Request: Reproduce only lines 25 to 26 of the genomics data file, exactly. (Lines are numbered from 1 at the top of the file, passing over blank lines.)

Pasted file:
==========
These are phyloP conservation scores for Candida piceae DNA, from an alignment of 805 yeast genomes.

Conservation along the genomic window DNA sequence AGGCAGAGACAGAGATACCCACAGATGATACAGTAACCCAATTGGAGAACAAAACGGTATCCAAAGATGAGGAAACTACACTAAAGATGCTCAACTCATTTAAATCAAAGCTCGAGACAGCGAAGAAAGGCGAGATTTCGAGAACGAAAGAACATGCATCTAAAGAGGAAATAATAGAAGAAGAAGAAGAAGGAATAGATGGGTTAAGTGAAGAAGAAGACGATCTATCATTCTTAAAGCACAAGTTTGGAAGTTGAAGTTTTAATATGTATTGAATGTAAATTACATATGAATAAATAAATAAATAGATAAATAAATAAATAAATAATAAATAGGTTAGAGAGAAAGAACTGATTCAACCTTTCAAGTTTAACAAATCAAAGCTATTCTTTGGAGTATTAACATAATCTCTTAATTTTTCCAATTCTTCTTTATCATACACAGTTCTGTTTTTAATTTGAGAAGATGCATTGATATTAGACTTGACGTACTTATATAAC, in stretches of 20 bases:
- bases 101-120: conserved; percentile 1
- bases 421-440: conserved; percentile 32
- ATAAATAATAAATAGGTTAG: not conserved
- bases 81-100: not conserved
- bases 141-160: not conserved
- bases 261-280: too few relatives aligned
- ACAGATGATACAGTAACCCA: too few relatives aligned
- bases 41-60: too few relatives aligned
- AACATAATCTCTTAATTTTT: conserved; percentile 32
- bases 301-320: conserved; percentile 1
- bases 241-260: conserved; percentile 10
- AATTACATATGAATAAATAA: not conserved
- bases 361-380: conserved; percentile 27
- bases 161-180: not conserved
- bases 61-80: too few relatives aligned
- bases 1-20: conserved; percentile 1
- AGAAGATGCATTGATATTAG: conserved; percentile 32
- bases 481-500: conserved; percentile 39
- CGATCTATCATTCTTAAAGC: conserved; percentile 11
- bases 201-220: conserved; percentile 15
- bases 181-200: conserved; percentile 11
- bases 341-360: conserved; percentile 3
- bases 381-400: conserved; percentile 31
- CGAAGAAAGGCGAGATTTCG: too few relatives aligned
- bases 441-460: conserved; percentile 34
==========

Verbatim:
- bases 381-400: conserved; percentile 31
- CGAAGAAAGGCGAGATTTCG: too few relatives aligned